delivered the opinion of the court:
The question presented on this record is whether there was a delivery of the deed by the grantor therein. A delivery of a deed will be presumed from slight circumstances, where there is proof of an intention on the' part of the grantor to convey to the grantee. (Brinkerhoff v. Lawrence, 2 Sandf. Ch. 400.) In cases of voluntary settlements the legal presumption in favor of delivery of deeds is greater than in ordinary cases of bargain and sale. (Bryan v. Wash, 2 Gilm. 557; Rivard v. Walker, 39 Ill. 413; Douglas v. West, 140 id. 455; Haenni v. Bleisch, 146 id. 262.) A deed may be delivered to a third person for the benefit of a grantee, and if accepted by the beneficiary the delivery is as good as though made directly to him, and as effective in conveying title, where no future control of the deed is reserved to the grantor. (Stinson v. Anderson, 96 Ill. 373.) The mere fact that it is for the benefit of such grantee will in some cases raise the presumption of acceptance. Rivard v. Walker, supra.
In Bryan v. Wash, supra, it was held that a delivery is essential to the validity of every deed, and the court said (p. 565): “Anything which clearly manifests the intention of the grantor, and the person to whom it is delivered, that the deed shall presently become operative and effectual, that the grantor loses all control over it, and that by it the grantee is to become possessed of the estate, constitutes a sufficient delivery. The very essence of the delivery is the intention of the party.” This is *349followed by many cases in this State. We cite Stinson v. Anderson, supra; Winterbottom v. Pattison, 152 Ill. 334; Gunnell v. Cockerill, 84 id. 319; Bovee v. Hinde, 135 id. 137; Cline v. Jones, 111 id. 563; Oliver v. Oliver, 149 id. 542.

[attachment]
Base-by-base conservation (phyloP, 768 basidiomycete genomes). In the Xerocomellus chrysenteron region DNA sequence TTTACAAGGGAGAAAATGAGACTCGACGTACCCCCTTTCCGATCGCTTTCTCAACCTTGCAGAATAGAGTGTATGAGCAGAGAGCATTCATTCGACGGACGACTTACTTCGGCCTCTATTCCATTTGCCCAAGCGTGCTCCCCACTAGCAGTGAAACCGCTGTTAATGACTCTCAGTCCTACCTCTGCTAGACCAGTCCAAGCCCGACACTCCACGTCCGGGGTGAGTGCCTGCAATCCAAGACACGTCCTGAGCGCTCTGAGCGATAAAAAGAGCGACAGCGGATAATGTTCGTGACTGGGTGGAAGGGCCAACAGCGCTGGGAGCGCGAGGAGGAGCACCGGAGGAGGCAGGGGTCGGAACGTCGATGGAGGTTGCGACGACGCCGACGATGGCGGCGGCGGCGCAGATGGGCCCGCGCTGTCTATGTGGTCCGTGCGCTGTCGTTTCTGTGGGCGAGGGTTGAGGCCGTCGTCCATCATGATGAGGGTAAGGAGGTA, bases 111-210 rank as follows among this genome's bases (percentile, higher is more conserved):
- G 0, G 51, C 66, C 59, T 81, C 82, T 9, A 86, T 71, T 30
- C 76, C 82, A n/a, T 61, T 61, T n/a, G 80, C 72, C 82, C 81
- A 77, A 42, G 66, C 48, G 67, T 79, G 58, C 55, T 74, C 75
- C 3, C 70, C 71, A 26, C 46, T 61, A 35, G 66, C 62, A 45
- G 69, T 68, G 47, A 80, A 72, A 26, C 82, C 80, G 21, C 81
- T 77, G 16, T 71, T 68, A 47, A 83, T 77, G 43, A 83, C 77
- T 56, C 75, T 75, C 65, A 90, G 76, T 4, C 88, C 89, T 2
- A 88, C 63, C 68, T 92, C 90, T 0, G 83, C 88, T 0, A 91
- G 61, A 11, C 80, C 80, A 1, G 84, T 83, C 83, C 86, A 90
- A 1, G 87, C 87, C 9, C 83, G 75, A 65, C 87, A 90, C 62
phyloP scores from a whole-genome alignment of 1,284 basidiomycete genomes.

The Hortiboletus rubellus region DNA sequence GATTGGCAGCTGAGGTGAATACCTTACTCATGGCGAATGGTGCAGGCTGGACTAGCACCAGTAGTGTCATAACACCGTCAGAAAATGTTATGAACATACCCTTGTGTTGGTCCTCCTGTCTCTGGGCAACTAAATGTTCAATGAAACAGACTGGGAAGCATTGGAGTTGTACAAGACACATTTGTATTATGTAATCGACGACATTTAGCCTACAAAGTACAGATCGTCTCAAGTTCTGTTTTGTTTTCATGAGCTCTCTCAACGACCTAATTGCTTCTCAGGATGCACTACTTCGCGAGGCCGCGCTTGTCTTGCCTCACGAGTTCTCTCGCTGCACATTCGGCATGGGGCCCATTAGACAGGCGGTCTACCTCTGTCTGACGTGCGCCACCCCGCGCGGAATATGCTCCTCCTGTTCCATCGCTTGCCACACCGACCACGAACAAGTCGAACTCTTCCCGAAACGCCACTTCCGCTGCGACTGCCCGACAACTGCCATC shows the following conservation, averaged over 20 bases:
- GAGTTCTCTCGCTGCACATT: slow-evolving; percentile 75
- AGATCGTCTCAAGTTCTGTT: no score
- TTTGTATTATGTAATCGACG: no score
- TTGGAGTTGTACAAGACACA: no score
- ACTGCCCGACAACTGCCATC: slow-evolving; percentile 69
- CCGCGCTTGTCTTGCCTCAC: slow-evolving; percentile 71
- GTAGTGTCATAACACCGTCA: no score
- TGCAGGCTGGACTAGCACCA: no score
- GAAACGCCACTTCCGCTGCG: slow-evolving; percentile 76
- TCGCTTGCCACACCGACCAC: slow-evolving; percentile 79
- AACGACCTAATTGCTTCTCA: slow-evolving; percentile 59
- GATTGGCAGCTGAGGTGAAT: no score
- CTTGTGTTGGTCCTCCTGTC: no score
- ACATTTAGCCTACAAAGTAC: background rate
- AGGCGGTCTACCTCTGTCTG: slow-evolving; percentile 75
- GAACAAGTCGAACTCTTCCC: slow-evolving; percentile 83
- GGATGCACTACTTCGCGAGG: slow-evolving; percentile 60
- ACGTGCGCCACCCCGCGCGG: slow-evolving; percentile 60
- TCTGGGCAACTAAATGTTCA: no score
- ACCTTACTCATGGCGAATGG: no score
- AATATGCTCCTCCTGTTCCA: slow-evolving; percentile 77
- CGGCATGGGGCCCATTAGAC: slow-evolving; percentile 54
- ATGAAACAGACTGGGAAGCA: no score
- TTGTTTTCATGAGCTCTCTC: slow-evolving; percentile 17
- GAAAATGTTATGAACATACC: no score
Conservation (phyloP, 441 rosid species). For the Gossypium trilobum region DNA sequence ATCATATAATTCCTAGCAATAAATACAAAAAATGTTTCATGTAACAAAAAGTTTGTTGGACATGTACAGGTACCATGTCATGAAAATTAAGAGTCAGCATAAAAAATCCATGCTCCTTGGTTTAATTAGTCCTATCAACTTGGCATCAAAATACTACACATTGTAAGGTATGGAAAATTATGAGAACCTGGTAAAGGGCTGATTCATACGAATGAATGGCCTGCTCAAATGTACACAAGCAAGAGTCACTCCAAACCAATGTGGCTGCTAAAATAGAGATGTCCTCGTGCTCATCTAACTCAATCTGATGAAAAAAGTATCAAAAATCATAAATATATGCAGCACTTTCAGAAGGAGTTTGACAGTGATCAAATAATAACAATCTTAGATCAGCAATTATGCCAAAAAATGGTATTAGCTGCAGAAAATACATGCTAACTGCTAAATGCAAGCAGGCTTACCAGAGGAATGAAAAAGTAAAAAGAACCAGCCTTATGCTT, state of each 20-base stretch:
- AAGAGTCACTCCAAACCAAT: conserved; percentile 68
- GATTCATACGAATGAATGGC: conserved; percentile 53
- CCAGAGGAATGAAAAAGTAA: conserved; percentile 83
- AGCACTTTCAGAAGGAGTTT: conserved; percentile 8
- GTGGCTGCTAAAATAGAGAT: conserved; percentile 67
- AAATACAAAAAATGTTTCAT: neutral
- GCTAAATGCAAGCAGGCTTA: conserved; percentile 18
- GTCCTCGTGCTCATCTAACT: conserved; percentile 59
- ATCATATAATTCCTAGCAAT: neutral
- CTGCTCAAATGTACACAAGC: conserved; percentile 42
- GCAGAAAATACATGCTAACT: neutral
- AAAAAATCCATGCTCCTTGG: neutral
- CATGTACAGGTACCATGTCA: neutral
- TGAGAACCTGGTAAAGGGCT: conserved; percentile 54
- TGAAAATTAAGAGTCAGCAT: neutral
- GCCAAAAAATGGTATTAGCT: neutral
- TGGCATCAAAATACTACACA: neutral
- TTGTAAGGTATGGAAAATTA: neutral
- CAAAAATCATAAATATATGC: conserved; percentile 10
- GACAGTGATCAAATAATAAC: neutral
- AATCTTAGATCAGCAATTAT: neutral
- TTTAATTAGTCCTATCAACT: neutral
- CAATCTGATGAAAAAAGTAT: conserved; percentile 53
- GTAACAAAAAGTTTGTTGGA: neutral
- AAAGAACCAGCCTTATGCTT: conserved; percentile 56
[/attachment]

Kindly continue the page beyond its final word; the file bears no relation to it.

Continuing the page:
In this record it is shown by the grantor’s declaration made in his will—which afterward became invalid by his marriage—that he was under obligations to appellants because of their remaining with him and aiding him to pay for this land, because of which he desired to convey it to them. This declaration was substantially repeated on different occasions thereafter. Contemplating a remarriage, and perhaps aware of the fact that such marriage would invalidate the will, he determined to convey the land by deed. That was the manifest intention. With that object in view he executed and acknowledged the deed and placed it in the hands of a third party, with the declaration that he never wished to see it again, and on his death it was to be delivered and recorded. The grantees were then in the possession of the land with the grantor, knew before his death of the execution of the deed, accepted it and cultivated the land. The deed was in the nature of a voluntary settlement in favor of these sons. Every element necessary to constitute a delivery is shown, and as strongly as it can be shown. The intention of the grantor is evinced and must prevail.
We hold the evidence sufficiently shows a delivery of the deed, and the decree of the circuit court setting aside that deed and ordering partition of the lands. described was error. The decree is reversed and the cause remanded. Reversed and remanded.